art of the warm up DJ
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  1. #1
    Tech Guru BradCee's Avatar
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    Default art of the warm up DJ

    found this on dontstayin and thought i'd share it

    http://www.residentadvisor.net/feature.aspx?1095

    makes for interesting readin, and might be a useful resource alongside the beginner or intermediate dj articles on the site?

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  2. #2
    Retired DJTT Moderator DvlsAdvct's Avatar
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    That's a great article
    It's the FAQ. Read it.

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  3. #3
    Tech Guru BradCee's Avatar
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    makes me want to just specialise in warm-ups

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  4. #4
    Retired DJTT Moderator DvlsAdvct's Avatar
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    Honestly, I used to be all ego about opening, and then I realized that opening the night for an hour to 90 minutes could be really satisfying. I always get to play the darker, slower, more tense music, and I get to slowly build it into a dance floor. When the crowd comes together for this I usually find my opening sets indespensible. Granted, it's usually a thankless post, but it's much more fun sipping my vodka and dancing around the booth to something slower and funky. heh
    It's the FAQ. Read it.

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  5. #5

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    good read. makes me nervous to be a warm up :P
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  6. #6
    Tech Guru BradCee's Avatar
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    question is, as alot of ppl tend to buy the 'big, peak time' tracks, can you genuinely get away with just playing at a slower bpm than normal? admittedly i have done a warm up where i just hammered big tunes for the first hour and got away with in a big way.

    but then where i live is dominated by hardcore and dnb so heavy bassy breaks wasn't exactly 'peak time' material.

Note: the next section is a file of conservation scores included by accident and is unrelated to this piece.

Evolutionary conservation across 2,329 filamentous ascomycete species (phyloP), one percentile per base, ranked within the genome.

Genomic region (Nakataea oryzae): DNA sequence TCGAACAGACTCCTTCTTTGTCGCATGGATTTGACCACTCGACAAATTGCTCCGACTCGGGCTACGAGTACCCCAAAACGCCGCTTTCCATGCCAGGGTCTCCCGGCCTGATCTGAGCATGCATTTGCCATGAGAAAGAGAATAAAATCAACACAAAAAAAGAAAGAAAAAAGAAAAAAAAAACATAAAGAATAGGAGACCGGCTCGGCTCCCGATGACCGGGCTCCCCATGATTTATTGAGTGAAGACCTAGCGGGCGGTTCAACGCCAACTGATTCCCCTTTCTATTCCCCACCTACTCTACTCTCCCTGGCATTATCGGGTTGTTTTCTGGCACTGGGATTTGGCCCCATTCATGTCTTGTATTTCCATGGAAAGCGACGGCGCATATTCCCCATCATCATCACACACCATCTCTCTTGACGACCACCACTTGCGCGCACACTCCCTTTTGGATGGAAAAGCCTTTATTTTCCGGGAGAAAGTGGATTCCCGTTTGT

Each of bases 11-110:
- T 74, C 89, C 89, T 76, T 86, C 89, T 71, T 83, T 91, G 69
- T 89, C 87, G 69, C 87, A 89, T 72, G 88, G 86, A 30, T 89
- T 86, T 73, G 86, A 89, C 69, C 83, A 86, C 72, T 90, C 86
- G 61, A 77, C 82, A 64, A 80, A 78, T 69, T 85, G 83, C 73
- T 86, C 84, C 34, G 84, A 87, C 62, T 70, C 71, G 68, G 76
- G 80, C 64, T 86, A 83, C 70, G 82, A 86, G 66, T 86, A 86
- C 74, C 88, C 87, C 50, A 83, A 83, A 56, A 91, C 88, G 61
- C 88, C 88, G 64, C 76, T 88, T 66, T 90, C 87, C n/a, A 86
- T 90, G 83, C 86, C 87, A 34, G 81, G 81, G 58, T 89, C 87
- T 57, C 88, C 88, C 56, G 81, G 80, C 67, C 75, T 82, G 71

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  7. #7
    Retired DJTT Moderator DvlsAdvct's Avatar
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    But the point of the opener is to build the energy so everyone wants to dance. You don't want to tire their hips or their ears, or else you lose the room.

    I couldn't imagine a good opening DJ having only big, peak hits. I mean, I have hundreds, if not thousands, of songs under 120 bpm that have great energy to them, of all different eras. That's the stuff I play for the opening. For the first hour or two, I'd say not only should you get away with it, but you should be encouraged to do it.

    This is the issue I have with a lot of DJs around my scene. They don't understand the concept of energy for a dance floor. They want it all to be huge and pounding all night long, and while that works for some people, the majority need a break, even a well composed on. Two hours of BOOM BOOM BOOM BOOM can get really draining on people.

    This is, of course, not across the board. If I went to a gabber or hardcore event and heard trip hop it'd be kinda weird. It is all about your crowd.
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  8. #8
    Tech Guru BradCee's Avatar
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    Quote Originally Posted by DvlsAdvct View Post
    I couldn't imagine a good opening DJ having only big, peak hits.
    i was thinking bedroom dj first time in a club. i know i used to only buy the biggies. luckily changed my ways before first (proper) live set. the one mentioned above was because one of the dnb mcs pissed me off

    don't have much under 120 though, but plenty under 126 - with 130 being my prefered peak speed, so that kinda works, talking ploddy proggy stuff that doesn't inspire a big stomp session, spliced with some funky bits.

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  9. #9
    Tech Guru BradCee's Avatar
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    Quote Originally Posted by BradCee View Post
    because one of the dnb mcs pissed me off
    i know that sounds childish, but if you're being taunted by some fake burberry wearing, no clue chav who thinks that dnb created breaks (?!?!) you can't help but break out the breakfastaz, screwface and dj quest stuff

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  10. #10
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    I do alot of opening and its actually very satisfying, I get to play stuff like minimal/tech/electro house. What pisses me off though is opening for just an hour and thats it. An hour? Seriously? WTF! Soulful music needs at least 2 hours to properly develop. I hate how venues use 8 DJ's in 7-8 hours. No one shows up when the club opens up so alot of promoters use the first hour as the audition slot, its a sad practice.
    Silly DJ loops are for kids!

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